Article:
McCabe considers service to country the top of his list
Larry James McCabe thought he was set for life.
The former Orange resident graduated high school in 1961, married in 1963, and started working at DuPont Sabine River Works in 1965. Everything was set for him until he was drafted into the Army in 1966 to serve in Vietnam.
“I did one tour of duty in Vietnam from ’67 to ’68,” McCabe said. “I was a truck mechanic in the states, but I didn’t work on trucks in the Army must less ride in one.”
McCabe, by being a citizen-soldier, was one of many soldiers who served their country in a time of need and represent the spirit of Veterans Day which is observed on November 11.
McCabe completed his basic training at Ft. Hood and served in the 4th Infantry Division in the Central Highlands of Vietnam at Camp Enari in Pleiku. It served as a headquarters for the division.
“Our jobs were to secure the roads and bridges on Highway 19. It was a huge area to cover. We were called the Blackhawks. We killed 41 NVAs (North Vietnam Army) who ambushed us.”
In fact, McCabe still has the 4th Division’s newspaper, The Ivy Leaf, in his memorabilia detailing the attack. The article is titled, “Blackhawks Foil NVA Ambush.”He mailed a copy of the article to his wife.
His buddy and fellow Orange County resident, Monte Young, served there as a medic in the 2nd Squadron, 1st Calvary. He bandaged up McCabe who was wounded by shrapnel during the attack. The NVA attacked with a force of over 200. McCabe’s unit helped soldiers who were pinned down by gunfire. They ran out of ammunition and McCabe’s unit brought them more.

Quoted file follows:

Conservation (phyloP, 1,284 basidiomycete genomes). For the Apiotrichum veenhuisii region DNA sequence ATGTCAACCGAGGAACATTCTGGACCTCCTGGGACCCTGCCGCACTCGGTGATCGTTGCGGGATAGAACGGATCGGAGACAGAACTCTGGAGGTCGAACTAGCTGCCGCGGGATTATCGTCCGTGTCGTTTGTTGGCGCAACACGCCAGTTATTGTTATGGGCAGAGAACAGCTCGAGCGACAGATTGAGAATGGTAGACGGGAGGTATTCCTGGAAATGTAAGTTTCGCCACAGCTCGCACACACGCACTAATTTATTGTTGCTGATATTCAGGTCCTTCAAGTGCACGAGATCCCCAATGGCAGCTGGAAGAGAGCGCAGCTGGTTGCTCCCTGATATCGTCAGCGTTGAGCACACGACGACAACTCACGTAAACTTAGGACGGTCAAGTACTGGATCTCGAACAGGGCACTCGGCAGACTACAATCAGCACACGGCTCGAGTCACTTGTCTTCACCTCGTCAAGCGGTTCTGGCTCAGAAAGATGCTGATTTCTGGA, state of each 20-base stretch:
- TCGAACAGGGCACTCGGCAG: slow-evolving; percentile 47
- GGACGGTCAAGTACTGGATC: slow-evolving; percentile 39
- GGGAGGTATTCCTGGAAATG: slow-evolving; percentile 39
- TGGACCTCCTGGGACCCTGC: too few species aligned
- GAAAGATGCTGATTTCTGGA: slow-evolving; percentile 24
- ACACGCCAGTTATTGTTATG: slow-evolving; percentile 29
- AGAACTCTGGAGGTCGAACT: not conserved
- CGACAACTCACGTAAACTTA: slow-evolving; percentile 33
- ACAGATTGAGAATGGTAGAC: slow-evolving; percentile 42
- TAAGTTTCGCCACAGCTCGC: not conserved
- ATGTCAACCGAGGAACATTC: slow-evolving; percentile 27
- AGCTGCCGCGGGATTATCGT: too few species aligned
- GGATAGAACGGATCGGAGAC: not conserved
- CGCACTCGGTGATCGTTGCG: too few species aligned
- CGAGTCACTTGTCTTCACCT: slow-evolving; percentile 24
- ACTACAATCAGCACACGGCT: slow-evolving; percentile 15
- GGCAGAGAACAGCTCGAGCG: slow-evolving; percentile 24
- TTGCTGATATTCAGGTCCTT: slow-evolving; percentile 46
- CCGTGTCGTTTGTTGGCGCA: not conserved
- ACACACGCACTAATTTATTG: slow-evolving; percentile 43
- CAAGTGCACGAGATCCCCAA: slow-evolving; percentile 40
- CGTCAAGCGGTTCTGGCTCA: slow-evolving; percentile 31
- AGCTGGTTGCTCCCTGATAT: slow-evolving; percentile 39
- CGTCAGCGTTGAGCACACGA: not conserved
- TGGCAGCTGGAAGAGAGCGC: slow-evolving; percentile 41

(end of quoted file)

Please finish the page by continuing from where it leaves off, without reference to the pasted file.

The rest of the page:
“We would be out in the field 60 to 90 days at a time, then we would go to Pleiku for a week,” he said. “We would have a lot of firefights. We were at Bravo Bridge when we were hit.”
McCabe rose to the rank of an E-5 and he led LP patrols- sending out teams of three men in different directions around the base so they wouldn’t be overran by the NVA. “I hated the LPs,” he said. “We couldn’t leave until it was completely dark. I would do them every fourth night. It’s unbelievably scary in the jungle at night.”
He also saved all of his letters he wrote home to his wife and parents. McCabe went back to work at DuPont after his tour of duty was over. He encountered some protesters at the Tacoma-Seattle Airport on the way home. The protesters knew which flights were coming in that were carrying soldiers. McCabe admitted it took him a while to get readjusted to civilian life. “You never get over it. I still dream about it. It took me a very, very long time to get over it,” he said.
It wasn’t until Dec. 8, 1998 until McCabe received the medals he earned serving in Vietnam. However, he still hasn’t received the Purple Heart Medal, the medal he prizes the most.
“I tell people it’s only been 46 years, give the government a chance to work,” he joked.
McCabe is currently a member of the American Legion and VFW posts in Orange and the Vietnam Veterans of America post in Beaumont. He added all veterans who served from 1963 to 1975 are welcome at the VVA.
He also helps with Wounded Warriors. “Our post donated more money to the Vietnam Memorial in Austin than any other chapter,” McCabe said. “We gave $70,000 and the state matched it. The memorial was unveiled in April.” McCabe concluded by saying serving his country was the highlight of his life. “I did what my country asked me to do. I was honored to fight for my country. This is the greatest country in the world. I served proudly,” he said.
Photo – Larry James McCabe of Bridge City served in the U.S. Army in Vietnam from 1967 to 1968. He was wounded during an ambush in which he and others held off the enemy. He added he is proud to have served his country.
RECORD PHOTO: David Ball